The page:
Online lending in the consumer sector involves the use of mobile devices by consumers to apply for loans, as well as the approval and funding of such loans to consumers. This article focuses on loans made to consumers and examines how the consumer regulations have been expanded to apply to substantially all lenders (not just banks). Since 1968, in tandem with the growth of financial services provided to consumers, over 20 separate consumer lending regulations were enacted.
In 2010, the enactment of The Dodd-Frank Wall Street Reform and Consumer Protection Act (“Dodd Frank”) significantly expanded consumer financial protection regulations and broadened the scope of such regulations to cover all parties that provide credit to consumers. Consumer laws pertaining to accurate disclosure of credit terms to consumers were consolidated under Federal Reserve Regulations M and Z. Consumer laws pertaining to access and use of credit reports were consolidated under Regulation V. Other Federal Reserve regulations that apply to lending transactions with consumers include Regulation B (implementing the Equal Credit Opportunity Act), as well as the Payday Lending Regulations.
The consumer regulations promulgated by the Federal Trade Commission (“FTC”) with respect to unfair, deceptive, or abusive acts and practices (“UDAAP”) were not restated in the Federal Reserve Regulations, but the Consumer Finance Protection Board (the “CFPB”) published additional interpretations regarding UDAAP.
Effective with the passage of Dodd Frank, all consumer-related regulations are enforceable solely by the CFPB. While the sheer number of regulations is overwhelming, compliance has become easier since the formation of the CFPB, largely because the CFPB provides a centralized location where all consumer lending regulations can be found and has created model forms that can be adapted and used to facilitate and execute most consumer lending activities.
It should be noted that federal consumer regulations do not unilaterally preempt corresponding state consumer regulations in all circumstances. However, in the context of bank lending, federal consumer regulations preempt the corresponding state-level regulations to the extent that state law is more lenient than the corresponding federal law. Note that this blanket preemption applies only in connection with consumer loans made by federally regulated banks. To date, the preemption has not been extended to cover non-bank lenders. Consequently, non-bank lenders must comply with state laws in cases where state and federal requirements conflict as they cannot rely on federal preemption of state laws as a defense to any failure to comply with a particular state’s requirements.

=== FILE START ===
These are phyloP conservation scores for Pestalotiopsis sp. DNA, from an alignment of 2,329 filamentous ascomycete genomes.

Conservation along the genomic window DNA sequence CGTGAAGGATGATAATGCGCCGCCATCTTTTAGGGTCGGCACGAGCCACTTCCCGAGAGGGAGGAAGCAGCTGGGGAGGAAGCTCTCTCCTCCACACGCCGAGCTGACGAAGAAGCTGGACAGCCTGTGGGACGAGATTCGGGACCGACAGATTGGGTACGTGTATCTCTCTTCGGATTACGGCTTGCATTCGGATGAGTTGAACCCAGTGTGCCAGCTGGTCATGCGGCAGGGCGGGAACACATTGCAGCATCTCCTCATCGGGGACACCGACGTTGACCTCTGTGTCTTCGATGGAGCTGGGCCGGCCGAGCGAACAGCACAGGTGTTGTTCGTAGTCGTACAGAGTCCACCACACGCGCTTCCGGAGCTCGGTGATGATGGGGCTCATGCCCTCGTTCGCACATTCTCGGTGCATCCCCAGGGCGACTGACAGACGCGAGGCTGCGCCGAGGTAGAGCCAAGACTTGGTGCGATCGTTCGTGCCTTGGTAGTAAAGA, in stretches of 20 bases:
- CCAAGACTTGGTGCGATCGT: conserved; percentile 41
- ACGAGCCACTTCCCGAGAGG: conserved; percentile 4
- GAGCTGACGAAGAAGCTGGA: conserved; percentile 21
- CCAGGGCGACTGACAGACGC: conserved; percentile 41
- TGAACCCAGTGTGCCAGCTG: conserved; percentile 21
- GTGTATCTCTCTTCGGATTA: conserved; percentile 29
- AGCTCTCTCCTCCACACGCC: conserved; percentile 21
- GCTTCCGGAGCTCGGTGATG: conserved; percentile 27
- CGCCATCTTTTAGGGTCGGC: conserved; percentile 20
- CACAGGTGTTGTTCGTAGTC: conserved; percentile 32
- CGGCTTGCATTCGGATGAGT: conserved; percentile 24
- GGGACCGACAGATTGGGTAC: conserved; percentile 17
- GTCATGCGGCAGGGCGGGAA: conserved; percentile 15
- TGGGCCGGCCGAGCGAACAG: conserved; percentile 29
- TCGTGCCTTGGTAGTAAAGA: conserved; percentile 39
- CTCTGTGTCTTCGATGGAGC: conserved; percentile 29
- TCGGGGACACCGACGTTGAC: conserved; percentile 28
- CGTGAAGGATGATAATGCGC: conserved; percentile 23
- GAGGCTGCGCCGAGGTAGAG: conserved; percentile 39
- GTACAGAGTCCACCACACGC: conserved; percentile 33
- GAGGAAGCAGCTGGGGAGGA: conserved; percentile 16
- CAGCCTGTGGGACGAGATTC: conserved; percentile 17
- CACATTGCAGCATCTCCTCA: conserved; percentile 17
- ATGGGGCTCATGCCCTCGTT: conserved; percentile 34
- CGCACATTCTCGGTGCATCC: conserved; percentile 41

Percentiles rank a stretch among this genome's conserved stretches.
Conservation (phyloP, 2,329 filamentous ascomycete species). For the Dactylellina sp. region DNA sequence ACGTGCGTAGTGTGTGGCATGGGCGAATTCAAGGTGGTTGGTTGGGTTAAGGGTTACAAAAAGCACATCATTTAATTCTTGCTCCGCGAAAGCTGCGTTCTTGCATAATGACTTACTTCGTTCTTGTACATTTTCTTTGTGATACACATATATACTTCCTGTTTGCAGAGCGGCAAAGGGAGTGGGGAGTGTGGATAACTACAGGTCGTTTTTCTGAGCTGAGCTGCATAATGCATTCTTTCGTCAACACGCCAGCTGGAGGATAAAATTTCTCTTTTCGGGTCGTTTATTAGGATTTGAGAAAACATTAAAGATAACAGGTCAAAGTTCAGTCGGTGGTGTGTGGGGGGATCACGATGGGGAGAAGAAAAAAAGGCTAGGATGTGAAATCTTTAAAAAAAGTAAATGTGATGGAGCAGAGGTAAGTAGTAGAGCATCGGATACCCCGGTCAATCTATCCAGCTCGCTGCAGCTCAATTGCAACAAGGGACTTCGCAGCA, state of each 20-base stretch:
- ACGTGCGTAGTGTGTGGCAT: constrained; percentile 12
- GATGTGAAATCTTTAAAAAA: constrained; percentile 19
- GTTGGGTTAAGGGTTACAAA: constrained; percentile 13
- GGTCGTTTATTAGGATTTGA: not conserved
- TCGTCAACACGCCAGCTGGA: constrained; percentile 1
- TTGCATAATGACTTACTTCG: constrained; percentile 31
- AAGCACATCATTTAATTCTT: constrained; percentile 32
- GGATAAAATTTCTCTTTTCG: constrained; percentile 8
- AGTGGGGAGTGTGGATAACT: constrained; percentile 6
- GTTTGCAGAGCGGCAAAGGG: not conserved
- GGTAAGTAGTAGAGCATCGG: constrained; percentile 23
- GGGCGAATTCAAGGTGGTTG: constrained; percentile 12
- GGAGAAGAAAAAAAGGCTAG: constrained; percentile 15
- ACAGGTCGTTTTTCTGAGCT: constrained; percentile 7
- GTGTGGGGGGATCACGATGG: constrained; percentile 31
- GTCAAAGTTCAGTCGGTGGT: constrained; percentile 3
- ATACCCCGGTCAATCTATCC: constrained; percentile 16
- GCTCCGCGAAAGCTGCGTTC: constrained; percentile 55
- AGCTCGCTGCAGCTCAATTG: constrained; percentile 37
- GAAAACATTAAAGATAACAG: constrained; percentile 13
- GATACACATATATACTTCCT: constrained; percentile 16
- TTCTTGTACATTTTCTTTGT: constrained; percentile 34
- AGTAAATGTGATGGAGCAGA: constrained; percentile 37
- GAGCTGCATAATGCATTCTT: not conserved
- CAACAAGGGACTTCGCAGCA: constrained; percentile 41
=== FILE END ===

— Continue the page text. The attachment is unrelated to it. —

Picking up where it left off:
Individual states also have usury laws that impact consumer lending. The impact of state usury laws was considered in the case of Madden v. Midland Funding, which involved a usury claims against Midland Funding, which had purchased credit card debt from FIA Card Services NA, a national bank with its principal office in Delaware. When Midland attempted to collect on that debt, the debtor, Madden, sued, alleging that Midland’s efforts violated the Fair Debt Collection Practices Act and New York law (the domicile of Madden) because Midland was attempting to collect amounts it was not owed as the interest charged was usurious. The Southern District of New York initially issued a ruling that supported federal preemption, but that ruling was reversed on appeal by the Second Circuit (786 F.3d 246 (2015)), and the U.S. Supreme Court denied certiorari. The case was settled in March of 2019.
The opinion issued by the Second Circuit appeared to overrule the doctrine of “valid when made”, meaning that if a contract is not usurious when it is made, the assignment by the lender to a lender in another state (which has a lower usury threshold) does not render the contract usurious. The opinion, if applied widely, would have impaired the ability of banks and other lenders to “securitize” their loans, potentially impairing bank liquidity nationwide.
The Madden case has been widely criticized. In the bankruptcy case of Rent-Rite Superkegs West, Ltd., the U.S. Bankruptcy Court for the District of Colorado criticized the Second Circuit’s reasoning and followed the “valid when made” doctrine. Amicus briefs were filed by the Federal Deposit Insurance Corporation (the “FDIC”) and the Office of the Comptroller of Currency (the “OCC”) supporting the application of the “valid when made” doctrine. If and when the Protecting Consumers’ Access to Credit Act of 2017 is adopted, the “valid when made” doctrine will be law.
In summary, the regulations issued by the Board of Governors of the Federal Reserve Bank and the CFPB apply to all consumer lending transactions. At the state level, if the lender is a federally chartered bank, a majority (but not all) of the state-based consumer regulations will be preempted by the federal regulations, particularly where the federal regulations are more stringent. In cases where the lender is not a federally chartered bank, state consumer regulations may not be fully preempted, requiring a review of applicable state and federal regulations.